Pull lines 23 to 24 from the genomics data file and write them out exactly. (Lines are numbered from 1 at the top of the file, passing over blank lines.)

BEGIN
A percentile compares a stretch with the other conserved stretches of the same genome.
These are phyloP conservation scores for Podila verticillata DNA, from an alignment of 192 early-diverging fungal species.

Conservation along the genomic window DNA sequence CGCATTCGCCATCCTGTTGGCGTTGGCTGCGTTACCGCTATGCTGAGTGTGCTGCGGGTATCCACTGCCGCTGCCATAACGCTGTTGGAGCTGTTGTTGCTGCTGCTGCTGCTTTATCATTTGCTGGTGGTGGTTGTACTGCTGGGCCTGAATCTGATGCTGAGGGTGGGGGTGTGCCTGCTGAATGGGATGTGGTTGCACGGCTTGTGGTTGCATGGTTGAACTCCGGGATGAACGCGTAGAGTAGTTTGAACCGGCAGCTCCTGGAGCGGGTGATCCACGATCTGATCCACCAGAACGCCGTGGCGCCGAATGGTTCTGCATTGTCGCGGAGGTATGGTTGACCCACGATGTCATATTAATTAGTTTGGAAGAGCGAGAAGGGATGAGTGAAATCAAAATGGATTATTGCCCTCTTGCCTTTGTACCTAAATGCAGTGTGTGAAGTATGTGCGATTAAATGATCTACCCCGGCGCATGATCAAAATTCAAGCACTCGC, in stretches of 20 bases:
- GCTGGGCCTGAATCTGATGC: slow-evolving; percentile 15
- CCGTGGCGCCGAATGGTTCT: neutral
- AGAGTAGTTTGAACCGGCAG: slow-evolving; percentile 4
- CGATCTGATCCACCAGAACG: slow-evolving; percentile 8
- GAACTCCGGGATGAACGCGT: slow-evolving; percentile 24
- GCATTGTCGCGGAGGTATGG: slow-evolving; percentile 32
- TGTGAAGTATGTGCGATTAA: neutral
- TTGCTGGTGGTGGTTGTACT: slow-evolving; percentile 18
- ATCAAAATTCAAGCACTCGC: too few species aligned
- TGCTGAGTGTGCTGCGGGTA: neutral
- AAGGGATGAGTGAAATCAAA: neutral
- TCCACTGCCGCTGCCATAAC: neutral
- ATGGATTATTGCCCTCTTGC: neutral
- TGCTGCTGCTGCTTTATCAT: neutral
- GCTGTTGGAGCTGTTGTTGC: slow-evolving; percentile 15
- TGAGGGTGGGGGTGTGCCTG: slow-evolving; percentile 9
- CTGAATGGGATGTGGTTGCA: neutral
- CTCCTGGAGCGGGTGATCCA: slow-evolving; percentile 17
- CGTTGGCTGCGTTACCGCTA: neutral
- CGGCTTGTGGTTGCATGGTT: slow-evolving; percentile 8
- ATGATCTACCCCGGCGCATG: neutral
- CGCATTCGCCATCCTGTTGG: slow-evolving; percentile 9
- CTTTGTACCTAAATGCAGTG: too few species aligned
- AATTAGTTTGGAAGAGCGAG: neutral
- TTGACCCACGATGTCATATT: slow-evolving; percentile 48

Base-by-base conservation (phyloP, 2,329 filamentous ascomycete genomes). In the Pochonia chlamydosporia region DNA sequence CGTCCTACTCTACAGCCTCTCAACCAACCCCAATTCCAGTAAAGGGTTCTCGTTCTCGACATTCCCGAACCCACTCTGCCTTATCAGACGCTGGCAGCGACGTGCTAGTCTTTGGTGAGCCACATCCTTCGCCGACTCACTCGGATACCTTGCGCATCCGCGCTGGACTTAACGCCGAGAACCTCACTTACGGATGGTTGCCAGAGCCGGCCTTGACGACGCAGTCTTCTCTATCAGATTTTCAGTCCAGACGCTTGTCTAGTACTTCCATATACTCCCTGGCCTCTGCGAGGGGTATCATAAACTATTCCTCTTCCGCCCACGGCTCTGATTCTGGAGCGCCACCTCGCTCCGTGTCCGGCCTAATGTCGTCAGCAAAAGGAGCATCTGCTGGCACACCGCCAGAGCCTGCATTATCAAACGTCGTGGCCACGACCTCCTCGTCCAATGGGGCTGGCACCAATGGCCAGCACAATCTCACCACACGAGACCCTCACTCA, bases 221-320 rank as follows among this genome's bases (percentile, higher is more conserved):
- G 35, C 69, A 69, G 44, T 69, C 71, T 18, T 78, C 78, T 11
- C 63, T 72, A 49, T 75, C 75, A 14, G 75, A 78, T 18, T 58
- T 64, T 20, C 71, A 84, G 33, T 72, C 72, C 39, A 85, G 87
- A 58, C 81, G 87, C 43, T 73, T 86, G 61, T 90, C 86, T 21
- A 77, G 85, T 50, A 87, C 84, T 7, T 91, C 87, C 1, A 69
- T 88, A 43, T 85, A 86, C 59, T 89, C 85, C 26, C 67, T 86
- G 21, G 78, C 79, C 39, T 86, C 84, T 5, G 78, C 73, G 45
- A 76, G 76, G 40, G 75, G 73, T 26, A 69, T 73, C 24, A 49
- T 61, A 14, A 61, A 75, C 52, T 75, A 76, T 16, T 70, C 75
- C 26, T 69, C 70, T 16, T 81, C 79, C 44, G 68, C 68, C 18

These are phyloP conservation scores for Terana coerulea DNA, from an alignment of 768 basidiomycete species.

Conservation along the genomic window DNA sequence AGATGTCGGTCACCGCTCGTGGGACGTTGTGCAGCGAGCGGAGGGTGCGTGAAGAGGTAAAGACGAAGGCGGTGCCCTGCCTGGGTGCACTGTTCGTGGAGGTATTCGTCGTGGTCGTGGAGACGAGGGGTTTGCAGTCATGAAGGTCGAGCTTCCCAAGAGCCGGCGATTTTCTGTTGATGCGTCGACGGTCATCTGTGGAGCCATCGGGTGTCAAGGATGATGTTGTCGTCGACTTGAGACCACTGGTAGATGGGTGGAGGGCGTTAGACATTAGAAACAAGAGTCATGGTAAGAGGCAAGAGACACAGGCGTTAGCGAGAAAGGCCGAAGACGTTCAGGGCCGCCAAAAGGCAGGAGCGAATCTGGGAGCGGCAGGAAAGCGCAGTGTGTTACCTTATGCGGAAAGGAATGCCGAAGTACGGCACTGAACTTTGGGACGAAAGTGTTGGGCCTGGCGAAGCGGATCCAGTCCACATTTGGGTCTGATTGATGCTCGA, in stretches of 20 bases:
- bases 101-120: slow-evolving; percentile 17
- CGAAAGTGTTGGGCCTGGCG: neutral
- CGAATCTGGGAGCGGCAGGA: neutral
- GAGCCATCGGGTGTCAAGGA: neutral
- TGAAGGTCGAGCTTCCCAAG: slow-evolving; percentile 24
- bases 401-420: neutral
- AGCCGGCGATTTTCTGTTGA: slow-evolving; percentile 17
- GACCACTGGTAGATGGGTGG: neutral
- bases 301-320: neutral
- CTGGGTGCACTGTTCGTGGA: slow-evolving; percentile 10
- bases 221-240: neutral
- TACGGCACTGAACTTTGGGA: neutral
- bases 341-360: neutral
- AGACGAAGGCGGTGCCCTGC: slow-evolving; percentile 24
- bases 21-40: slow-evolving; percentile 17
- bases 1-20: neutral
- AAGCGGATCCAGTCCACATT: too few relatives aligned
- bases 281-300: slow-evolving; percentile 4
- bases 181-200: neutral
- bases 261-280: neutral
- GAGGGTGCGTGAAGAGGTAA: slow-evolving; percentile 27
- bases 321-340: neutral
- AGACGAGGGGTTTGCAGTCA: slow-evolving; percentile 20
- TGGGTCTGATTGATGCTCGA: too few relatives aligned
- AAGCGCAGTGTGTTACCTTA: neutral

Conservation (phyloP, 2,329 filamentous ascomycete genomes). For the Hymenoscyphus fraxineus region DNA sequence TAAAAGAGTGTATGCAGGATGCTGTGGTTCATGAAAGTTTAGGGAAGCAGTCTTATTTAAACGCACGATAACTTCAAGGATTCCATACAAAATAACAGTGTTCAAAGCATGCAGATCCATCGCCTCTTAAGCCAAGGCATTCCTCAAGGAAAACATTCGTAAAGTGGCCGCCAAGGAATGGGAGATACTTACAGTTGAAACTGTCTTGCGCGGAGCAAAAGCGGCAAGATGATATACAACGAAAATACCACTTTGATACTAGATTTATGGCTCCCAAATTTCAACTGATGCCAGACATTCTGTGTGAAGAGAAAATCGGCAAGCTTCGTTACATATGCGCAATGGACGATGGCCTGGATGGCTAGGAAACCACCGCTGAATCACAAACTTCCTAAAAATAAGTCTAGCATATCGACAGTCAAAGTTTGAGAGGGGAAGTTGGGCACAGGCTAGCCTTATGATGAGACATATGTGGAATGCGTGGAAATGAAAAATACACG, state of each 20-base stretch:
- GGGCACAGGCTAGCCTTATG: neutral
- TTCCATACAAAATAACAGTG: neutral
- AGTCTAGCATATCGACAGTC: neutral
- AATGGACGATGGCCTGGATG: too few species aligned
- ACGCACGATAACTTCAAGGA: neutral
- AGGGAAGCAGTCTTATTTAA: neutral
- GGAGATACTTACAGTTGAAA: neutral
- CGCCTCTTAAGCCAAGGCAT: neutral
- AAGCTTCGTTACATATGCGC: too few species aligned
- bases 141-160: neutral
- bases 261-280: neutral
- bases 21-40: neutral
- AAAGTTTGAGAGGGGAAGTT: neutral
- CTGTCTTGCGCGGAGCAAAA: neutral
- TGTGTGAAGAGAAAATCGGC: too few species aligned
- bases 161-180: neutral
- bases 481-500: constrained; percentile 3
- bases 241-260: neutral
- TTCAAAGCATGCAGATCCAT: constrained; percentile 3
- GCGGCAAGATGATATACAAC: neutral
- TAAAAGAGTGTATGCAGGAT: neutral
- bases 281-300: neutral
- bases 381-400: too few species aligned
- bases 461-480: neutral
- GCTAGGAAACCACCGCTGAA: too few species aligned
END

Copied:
- CGGCTTGTGGTTGCATGGTT: slow-evolving; percentile 8
- ATGATCTACCCCGGCGCATG: neutral